We were able to finally finish my kitchen island because WE FINALLY GOT COUNTERTOPS! We are so excited about getting this kitchen renovation done. If you are interested in adding a kitchen island to your space, come see how!
This is a really simple section to write, because we’ve already covered how to do this. Check out Is it Cheaper To Build Or Buy Cabinets.
For our kitchen island, we decided to make it 10ft long and about 4 feet wide. That gave us plenty of room to move around it, while maximizing the utility. We have a stove and a mini-fridge housed in the kitchen island, which gives us a lot of surface that needs to be covered by counters. During the design process, my wife wanted a waterfall countertop. A waterfall countertop is made from three pieces of the same counter material; 1 to cover the top, and 2 others that drape down the sides of the island, joined at 45-degree miters.
There are some aftermarket pop-up outlet solutions, but my wife didn’t want something to visually interfere with the cool waterfall. So, we had to add an electrical outlet behind the cabinets, under the counter overhang. The overhang isn’t exactly necessary, but we wanted there to be extra stool seating. With the outlet placed on this side, the kids could plug in laptops or other cooking devices to use on the island.
If you’ve been following along with the kitchen remodel saga, you’d know that we’ve been waiting for these countertops for about 5 months. Waiting that long for such a crucial element may be more than you are willing to accept, so check with your local installer before determining your project’s timeline. But, they arrived, and they were installed in a little over an hour. The two installers used a combination of specialized epoxy and calking to adhere and seal the quartz countertops in place. We were told not to use the counters for 24 hours while the adhesive cured. I was so happy to see them finally in place!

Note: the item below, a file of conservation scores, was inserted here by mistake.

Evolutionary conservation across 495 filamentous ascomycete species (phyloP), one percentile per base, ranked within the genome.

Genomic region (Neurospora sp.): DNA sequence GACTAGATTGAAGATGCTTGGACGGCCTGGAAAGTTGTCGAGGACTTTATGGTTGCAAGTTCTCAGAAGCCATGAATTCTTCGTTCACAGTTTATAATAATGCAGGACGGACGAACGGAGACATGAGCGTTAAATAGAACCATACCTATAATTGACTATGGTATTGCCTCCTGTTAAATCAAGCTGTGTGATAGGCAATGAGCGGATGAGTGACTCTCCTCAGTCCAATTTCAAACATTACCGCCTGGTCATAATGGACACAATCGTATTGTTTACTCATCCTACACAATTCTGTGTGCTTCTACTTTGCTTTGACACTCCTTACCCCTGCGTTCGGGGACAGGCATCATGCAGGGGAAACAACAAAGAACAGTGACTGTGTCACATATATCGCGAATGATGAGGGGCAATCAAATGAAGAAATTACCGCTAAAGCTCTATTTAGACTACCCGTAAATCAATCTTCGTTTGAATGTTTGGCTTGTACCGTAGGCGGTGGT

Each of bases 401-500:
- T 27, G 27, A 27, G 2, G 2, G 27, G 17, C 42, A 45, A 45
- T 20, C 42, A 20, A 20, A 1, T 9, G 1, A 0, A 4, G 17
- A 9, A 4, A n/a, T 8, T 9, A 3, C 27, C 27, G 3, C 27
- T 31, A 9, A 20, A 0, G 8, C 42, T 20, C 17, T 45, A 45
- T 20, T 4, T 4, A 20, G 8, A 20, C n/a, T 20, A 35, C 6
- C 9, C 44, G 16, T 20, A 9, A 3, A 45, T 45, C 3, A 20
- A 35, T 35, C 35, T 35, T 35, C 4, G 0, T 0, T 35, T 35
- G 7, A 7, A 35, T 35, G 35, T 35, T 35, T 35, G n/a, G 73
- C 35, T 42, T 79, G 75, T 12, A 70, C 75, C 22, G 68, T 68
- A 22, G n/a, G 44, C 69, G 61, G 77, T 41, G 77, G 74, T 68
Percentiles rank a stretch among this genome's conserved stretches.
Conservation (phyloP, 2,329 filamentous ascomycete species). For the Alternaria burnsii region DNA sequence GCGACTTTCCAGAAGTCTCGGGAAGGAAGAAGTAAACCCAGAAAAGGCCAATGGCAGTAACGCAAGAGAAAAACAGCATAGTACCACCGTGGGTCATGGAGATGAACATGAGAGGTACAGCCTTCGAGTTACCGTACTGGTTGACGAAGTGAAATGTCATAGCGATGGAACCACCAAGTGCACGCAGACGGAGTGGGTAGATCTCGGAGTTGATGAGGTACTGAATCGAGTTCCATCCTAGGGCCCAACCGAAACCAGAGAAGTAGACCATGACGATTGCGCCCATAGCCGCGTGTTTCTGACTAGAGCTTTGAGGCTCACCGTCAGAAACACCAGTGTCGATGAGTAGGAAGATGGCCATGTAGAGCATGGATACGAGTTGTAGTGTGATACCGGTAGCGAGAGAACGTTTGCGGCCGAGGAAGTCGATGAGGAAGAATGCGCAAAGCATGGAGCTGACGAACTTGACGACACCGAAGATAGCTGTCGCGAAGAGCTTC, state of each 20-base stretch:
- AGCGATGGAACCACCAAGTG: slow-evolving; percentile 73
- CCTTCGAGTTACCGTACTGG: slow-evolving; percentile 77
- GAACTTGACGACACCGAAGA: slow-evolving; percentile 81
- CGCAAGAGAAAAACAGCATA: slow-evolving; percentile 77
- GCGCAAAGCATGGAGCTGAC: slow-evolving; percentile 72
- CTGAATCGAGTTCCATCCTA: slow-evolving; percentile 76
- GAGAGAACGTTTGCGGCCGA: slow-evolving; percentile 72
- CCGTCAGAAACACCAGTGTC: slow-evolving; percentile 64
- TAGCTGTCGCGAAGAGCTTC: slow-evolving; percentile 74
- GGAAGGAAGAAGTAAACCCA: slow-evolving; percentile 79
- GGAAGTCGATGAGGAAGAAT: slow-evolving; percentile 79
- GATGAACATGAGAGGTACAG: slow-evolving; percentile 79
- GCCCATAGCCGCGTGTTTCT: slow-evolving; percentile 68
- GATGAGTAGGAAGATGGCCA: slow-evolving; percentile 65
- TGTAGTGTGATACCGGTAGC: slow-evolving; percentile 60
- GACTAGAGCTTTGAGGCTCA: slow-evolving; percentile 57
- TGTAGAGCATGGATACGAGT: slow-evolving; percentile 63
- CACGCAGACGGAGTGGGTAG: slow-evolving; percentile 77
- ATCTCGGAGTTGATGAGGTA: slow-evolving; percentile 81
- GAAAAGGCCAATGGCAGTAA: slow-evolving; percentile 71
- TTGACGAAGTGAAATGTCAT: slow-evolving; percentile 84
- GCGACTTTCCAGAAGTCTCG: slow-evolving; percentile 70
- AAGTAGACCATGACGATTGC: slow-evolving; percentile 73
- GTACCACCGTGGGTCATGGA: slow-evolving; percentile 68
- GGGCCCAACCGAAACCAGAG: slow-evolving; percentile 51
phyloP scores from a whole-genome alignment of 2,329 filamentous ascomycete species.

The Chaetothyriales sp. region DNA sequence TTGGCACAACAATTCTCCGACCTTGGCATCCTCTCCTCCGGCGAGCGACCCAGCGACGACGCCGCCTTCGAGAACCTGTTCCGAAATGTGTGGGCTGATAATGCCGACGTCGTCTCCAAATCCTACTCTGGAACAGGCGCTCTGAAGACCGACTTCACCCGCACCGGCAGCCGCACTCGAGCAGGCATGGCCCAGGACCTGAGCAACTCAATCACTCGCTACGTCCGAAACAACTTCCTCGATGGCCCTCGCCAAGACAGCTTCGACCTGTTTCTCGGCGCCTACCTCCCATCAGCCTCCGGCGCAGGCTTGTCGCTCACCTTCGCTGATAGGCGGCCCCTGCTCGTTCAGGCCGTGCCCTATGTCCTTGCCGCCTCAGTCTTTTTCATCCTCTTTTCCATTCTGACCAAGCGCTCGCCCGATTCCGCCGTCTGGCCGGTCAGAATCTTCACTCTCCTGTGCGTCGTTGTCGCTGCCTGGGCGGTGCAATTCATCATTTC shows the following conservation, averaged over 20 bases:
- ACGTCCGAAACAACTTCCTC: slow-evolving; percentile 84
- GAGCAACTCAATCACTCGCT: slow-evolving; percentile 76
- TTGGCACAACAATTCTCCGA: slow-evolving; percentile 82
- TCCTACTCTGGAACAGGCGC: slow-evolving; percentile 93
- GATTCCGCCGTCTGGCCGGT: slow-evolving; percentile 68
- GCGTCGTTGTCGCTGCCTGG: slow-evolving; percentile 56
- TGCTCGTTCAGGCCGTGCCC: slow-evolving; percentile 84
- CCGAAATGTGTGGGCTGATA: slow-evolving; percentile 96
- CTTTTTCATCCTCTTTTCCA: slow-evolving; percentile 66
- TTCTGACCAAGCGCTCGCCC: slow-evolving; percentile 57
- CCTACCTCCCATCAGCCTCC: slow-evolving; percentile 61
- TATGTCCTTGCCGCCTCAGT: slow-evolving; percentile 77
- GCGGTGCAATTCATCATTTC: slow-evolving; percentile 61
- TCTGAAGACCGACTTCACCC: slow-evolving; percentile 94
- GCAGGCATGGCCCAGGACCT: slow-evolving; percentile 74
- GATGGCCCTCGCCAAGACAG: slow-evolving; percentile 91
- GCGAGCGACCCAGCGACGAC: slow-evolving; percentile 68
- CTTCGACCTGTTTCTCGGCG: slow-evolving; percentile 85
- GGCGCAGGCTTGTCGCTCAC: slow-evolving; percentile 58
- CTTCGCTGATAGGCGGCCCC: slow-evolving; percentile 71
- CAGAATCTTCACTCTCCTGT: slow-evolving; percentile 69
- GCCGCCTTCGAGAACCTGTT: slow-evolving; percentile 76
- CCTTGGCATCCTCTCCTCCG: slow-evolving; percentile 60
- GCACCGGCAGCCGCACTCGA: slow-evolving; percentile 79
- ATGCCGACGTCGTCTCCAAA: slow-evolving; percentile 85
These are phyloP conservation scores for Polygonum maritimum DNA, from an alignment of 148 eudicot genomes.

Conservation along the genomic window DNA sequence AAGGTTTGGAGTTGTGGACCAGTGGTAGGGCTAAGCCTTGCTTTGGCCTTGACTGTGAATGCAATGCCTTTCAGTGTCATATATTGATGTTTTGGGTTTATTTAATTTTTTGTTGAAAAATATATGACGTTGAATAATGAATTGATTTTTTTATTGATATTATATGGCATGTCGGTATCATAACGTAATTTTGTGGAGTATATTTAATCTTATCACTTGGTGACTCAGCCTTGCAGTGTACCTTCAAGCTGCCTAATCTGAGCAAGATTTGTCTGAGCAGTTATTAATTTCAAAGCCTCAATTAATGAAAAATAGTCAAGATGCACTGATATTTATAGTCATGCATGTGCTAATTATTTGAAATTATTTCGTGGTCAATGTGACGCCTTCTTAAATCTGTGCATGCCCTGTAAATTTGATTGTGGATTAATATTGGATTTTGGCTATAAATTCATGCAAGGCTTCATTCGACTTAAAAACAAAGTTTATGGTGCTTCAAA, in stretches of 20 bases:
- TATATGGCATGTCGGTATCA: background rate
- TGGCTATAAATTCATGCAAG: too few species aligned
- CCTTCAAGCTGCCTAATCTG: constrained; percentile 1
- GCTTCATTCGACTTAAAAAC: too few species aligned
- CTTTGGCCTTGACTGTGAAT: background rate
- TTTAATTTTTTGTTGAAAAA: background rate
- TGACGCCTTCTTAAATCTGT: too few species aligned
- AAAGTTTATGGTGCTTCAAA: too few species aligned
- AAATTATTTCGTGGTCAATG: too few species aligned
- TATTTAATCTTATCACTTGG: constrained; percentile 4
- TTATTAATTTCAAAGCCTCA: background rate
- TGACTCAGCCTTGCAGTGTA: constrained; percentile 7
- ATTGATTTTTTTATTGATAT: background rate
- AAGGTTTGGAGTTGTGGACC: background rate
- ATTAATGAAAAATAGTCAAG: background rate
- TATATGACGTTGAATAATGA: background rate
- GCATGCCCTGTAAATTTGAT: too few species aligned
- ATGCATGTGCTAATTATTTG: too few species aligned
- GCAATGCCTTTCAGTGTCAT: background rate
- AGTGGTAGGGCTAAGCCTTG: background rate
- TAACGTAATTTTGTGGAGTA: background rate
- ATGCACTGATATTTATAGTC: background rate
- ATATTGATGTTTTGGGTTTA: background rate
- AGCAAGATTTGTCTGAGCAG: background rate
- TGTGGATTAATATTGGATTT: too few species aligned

Like I mentioned, We planned for having seating on the back side of the island’s cabinets. This means that I had to create a panel to cover up the exposed cabinetry and appliances. This can easily be done by slapping a sheet of plywood over it and calling it a day. But, this is a very noticeable area and you have a lot of artistic freedom on this large canvas. My wife and I agreed to continue the wood element up from the floor with a vertical slat panel. I cut down some cedar (I like cedar) boards, added a small round-over to the edges, and spaced them evenly across the panel.
Just incase I needed to access the back of the appliances or the electrical boxes underneath, I split the large panel in two so I can remove a piece. I installed the outlet I mentioned earlier near the top of the panel and screwed them in place. The cedar panels looked amazing with the rich, vibrant colors brought out by applying teak oil. It almost matched the flooring colors, which is a nice transition up from the floor.
We’re So Close To Being Done!
We are almost done with this kitchen renovation! All that we have left is to pretty it up more. We are installing a tile backsplash and floating shelves on one wall, and adding organization to some cabinets. This project has been a huge undertaking and if you are thinking about doing a full kitchen remodel, please check out more of our project before you start! Thanks for following along on this journey.
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- SawStop cabinet saw
- Dewalt 20v drill driver combo
- Dewalt Miter Saw
- Countersink drill bits
- Dewalt DW735 benchtop planer
- Orbital Sander
- Pancake compressor/nail gun combo
- Push Blocks
- Shop Fox 6″ Jointer
- Shop Fox Hanging Air Filter
- 2HP Dust Collector
- 1 Micron bag
- Speed square
Finishes & adhesives I like: